In other words, a 9.9% rise in accumulated capital, which will create 925,000 jobs and fuel GDP growth of 3.7%.
Who is going to finance this rise in investment, asks Krugman? Because we are talking about an increase in capital of $6.4 trillion. And savings are not going to rise but decline, due to the increase in the public deficit as a result of tax cuts. So it will have to be financed by external savings, namely, via capital inflows. Meanwhile, there is an accounting element here: surplus/capital deficit = deficit/current account surplus. Therefore, there will be an increase in the external deficit, thus less output of exportable goods, so a fall in the production of these goods and a rise in unemployment.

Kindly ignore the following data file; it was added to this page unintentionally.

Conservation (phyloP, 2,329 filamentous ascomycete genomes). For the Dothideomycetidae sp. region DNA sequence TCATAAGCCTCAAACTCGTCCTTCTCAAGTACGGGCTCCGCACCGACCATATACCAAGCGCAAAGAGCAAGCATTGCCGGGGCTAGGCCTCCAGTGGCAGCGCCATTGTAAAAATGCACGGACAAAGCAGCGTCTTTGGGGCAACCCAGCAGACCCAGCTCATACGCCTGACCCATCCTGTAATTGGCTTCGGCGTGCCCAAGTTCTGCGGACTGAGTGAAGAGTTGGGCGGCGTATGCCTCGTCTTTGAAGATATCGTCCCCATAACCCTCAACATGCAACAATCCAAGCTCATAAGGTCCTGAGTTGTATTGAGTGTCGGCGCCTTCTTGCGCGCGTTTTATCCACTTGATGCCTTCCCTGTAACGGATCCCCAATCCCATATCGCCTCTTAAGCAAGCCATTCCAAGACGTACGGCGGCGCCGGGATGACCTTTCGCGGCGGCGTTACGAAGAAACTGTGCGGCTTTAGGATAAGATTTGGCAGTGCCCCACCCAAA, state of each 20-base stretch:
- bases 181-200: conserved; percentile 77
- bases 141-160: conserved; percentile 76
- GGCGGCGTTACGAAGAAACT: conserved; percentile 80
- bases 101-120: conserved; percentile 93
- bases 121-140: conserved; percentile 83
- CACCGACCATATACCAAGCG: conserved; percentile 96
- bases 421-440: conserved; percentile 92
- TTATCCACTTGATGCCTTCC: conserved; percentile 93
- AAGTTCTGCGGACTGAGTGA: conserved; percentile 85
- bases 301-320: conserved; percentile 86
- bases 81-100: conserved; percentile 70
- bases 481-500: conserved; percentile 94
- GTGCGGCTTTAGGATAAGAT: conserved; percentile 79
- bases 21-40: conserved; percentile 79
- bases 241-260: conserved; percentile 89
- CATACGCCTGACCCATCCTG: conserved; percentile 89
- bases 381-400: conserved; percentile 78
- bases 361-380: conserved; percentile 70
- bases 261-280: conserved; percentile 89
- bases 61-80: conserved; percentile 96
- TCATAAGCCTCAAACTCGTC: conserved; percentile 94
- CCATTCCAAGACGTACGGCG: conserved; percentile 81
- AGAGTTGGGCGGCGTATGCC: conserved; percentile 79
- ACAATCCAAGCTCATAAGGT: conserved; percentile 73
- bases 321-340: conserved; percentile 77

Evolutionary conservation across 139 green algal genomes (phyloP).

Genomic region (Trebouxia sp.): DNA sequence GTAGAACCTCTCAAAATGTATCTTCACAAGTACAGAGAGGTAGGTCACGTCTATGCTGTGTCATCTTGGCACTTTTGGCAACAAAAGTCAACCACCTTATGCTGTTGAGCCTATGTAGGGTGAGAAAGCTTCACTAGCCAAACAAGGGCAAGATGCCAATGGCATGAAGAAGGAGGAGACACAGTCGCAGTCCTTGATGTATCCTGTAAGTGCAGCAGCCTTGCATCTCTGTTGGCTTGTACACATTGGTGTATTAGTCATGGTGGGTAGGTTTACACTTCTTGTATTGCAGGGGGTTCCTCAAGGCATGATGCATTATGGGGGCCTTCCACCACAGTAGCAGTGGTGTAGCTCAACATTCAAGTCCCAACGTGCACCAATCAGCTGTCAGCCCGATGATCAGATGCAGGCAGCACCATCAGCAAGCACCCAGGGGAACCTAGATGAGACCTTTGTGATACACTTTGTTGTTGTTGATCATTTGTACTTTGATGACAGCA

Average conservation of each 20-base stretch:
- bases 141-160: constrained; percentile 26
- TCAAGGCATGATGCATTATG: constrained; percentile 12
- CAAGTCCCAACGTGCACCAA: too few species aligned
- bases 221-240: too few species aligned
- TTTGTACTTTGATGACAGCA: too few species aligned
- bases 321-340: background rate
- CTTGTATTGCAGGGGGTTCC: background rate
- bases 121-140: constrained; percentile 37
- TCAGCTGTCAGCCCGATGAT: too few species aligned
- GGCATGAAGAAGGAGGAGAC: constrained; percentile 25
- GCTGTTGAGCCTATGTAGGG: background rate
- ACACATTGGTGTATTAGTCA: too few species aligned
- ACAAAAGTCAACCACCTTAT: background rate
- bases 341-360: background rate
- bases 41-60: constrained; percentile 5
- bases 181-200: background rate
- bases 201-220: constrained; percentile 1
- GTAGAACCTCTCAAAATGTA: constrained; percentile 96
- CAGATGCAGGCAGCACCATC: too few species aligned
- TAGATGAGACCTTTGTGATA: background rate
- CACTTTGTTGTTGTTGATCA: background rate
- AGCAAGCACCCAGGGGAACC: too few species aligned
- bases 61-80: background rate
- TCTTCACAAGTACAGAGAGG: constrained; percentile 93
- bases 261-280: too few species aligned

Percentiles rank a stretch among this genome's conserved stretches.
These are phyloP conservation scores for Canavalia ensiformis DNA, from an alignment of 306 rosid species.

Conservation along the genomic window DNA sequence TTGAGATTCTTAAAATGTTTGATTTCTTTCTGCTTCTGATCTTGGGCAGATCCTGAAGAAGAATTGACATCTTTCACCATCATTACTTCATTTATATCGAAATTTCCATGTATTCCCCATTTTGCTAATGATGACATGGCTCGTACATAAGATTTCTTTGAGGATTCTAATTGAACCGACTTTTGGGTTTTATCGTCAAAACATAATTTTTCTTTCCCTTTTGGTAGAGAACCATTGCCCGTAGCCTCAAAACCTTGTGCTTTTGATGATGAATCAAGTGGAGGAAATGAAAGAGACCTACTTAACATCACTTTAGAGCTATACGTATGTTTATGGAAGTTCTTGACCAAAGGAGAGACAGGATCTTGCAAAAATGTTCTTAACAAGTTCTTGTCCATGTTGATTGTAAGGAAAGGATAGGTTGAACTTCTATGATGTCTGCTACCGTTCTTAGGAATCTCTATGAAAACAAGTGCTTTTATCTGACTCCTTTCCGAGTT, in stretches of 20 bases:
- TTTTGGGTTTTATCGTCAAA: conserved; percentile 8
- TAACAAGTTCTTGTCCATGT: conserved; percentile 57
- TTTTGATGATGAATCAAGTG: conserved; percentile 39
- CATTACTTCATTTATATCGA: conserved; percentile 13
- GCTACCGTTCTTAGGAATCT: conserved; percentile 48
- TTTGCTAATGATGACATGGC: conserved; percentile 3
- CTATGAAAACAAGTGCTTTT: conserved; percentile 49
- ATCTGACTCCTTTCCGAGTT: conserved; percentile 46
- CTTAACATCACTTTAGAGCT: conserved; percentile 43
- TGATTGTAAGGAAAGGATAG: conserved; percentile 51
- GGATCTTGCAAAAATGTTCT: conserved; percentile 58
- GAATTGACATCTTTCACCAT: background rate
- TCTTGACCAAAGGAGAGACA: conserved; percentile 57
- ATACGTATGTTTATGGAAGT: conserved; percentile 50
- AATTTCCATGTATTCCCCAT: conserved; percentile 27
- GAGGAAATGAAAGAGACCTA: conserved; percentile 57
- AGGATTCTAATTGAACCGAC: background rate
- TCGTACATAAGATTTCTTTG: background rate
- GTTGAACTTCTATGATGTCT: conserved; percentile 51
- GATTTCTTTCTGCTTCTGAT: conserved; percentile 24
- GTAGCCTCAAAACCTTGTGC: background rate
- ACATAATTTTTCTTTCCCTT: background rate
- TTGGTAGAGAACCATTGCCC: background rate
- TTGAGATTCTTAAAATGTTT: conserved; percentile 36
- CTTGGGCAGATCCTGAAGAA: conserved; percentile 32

The complete opposite of what Trump’s plan is promising. Of course this is in the long-term. In the short-term, it’s expected that the increase in spending is added on to current spending. And if interest rates don’t spike upwards, there will be a GDP orgy, surpassing its potential, along with fresh stock market rises during a period of time. In the long-term, however, the plan will undoubtedly bring with it less growth, a bigger fiscal and external deficit, and a rise in the jobless rate.
Other writers, like Bill Mcbride from “Calculated Risk”, say quite rightly that what’s happening is that the time for stimulating the economy, close to GDP potential, has past, and the plan should be the opposite: reduce the fiscal deficit.
When the unemployment rate is at 4% and the FED is planning rate hikes, increasing the deficit doesn’t seem to be ideal. This plan was optimum 9 or 1o years ago, “but that’s over.”